The first time I visited Pittsburgh, it felt larger yet more compact than Cincinnati. I spent the night sobbing in my hotel room with a bottle of wine (which you can’t even buy at a grocery store!).
Pittsburgh (where I was moving in August to start an MFA program) was overwhelming for many reasons: it was too big, too foreign, too not-Cincinnati.
At 24, I had finally settled into a pattern of life and created a network of friendships with which I was content. Chronically a lonely and socially anxious child, teenager, and college student, every previous change of location had been cause for celebration. It had been a chance to start over in a new place and hopefully, somehow, be a different person.
This time I didn’t want to be different. I didn’t want to leave my underrated, beautiful Cincinnati. I didn’t want to leave the random, unexpected meetups with people I knew or the places at which I’d become a regular: Arlin’s Bar, Lydia’s Om Café, Tuesday night yoga in Washington Park. Whenever someone asked if I was excited to move to Pittsburgh, my heart went cold.
And yet, after I had decided I would be going to graduate school, that was that. Even if I stayed, choosing an uncertain future in Cincinnati over the certainty of further education, things wouldn’t stay the same.
No matter how I dig my heels in, my life will be changing come August. My AmeriCorps term ends and some of my closest friends will be moving away from this city with which I’ve had a love affair ever since I first left it for Evansville, Indiana in 2010.
I should be happy. I’m going to Pittsburgh because I’m going to graduate school, which I’ve wanted from the moment I started undergrad. But if I’ve learned anything from the past few months, I’ve learned not to beat myself up for not feeling the way I think I should.
For the first half of 2016, I was overwhelmed with how everything fell into place (even if I did have to move to Pittsburgh to make it happen). On May 3, I Tweeted, “My cup is so very, very full right now. Thank you, Universe, for all this is glowing and vibrant in my life #gratitude.”
I smiled when I saw that Nathan, my first love, had liked the tweet. After all that we had been through, after the heart-wrenching realization that his Christianity and my quasi-Buddhist-agnosticism would never play well together, he could still be happy for me.
I didn’t know then that in exactly 10 days, I would learn of his death.
As soon as the reality hit me (and hit me, and hit me, and hit me), things I thought I had forgotten came back bright, shining, and terrible. The quiet young man I’d fallen in love with, the man who had helped me cart my stuff to the very apartment I was now looking to leave, was gone.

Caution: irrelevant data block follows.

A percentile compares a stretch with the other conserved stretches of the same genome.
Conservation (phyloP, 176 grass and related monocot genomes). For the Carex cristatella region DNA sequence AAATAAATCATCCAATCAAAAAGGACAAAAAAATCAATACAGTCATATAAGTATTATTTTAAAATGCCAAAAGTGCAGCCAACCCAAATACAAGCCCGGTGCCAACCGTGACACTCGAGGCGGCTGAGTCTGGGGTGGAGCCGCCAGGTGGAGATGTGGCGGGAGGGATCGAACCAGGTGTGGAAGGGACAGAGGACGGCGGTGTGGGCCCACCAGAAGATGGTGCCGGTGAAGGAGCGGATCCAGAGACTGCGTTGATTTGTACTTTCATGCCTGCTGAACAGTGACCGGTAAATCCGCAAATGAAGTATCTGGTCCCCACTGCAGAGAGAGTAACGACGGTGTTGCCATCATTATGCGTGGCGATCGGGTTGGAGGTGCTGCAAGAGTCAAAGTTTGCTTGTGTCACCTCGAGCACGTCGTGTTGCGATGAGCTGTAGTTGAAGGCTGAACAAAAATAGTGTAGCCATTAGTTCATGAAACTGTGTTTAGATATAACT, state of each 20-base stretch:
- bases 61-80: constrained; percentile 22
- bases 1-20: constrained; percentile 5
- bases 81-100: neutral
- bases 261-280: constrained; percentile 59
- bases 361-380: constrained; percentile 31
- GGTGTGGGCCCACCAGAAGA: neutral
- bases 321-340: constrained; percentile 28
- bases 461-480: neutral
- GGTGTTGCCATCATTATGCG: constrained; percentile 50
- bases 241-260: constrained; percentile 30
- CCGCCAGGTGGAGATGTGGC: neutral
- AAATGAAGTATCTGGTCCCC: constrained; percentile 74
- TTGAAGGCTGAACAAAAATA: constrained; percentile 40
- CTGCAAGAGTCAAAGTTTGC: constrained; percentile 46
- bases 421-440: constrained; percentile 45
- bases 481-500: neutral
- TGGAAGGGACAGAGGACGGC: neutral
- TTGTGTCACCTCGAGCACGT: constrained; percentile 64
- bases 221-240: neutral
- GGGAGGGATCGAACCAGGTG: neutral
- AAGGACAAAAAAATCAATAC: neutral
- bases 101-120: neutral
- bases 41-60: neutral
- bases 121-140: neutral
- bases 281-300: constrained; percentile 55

Suddenly, I had to make space for grief and guilt even as I was preparing to move from the loved and familiar to the new and strange. I was both horrified to leave the last place we had been together and newly eager to go.
I hadn’t seen him in over a year. I would never see him again.
At this point in my life, on the precipice of moving away to graduate school, I would have expected to be filled with unshakable joy. Instead, I spent more than a month alternating between fear and numbness, trying to behave like a normal person for those around me. I tried to be grateful for all that I had been given. And yet, I am raw, newly sensitive to the reality of death. I feel guilt that can never be resolved with an “I’m sorry.”
As I begin to collect boxes and plan the move, I am reminded how often Nathan did this very thing. He was fearless, always packing his life up in the back of his Toyota and driving someplace new. The adventurous spirit that wasn’t salient to me during my first visits to Pittsburgh is, for the most tragic of reasons, suddenly my constant companion. It gives me a strange and sad kind of strength.
To leave behind a place that fills your heart up with the deep, resonant chorus of “I am home” is a terrifying thing. To do it when the whole world seems to have turned into something dark, twisted, and unrecognizably cruel seems impossible.
And yet, like all the places I have been before it, I know that in time Pittsburgh will become home. I know that life goes on and that, somehow, so will I. This August I will begin to settle in to a new place, and a new way of being myself within it.
I know this because I know that Nathan made a home of each new place he lived—Evansville, Grantham, a small town in Holland, Arkansas and, finally, Arizona. I know this because I know that I am strong, that though I carry the weight of grief, anger, doubt, and guilt with me every day, I can still see the beauty of the blue, blue sky stretching infinitely out above me as I reach my foot behind me in Downward Dog, ready to pull it forward, shifting from one precious moment to the next.
Amanda Kay Oaks received her BFA in Creative Writing and Literature from The University of Evansville and is a current Creative Nonfiction MFA student at Chatham University. An AmeriCorps alum, online tutor, writer, and nonfiction editor of Newfound, Amanda considers herself a professional wearer of many hats. When she isn’t working, reading, writing, or sneaking in a few minutes of yoga, Amanda can most likely be found snuggled up on the couch with her cat. Her work has appeared on Book Riot.com, Greatist.com, and in the Aspiring to Inspire women’s anthology.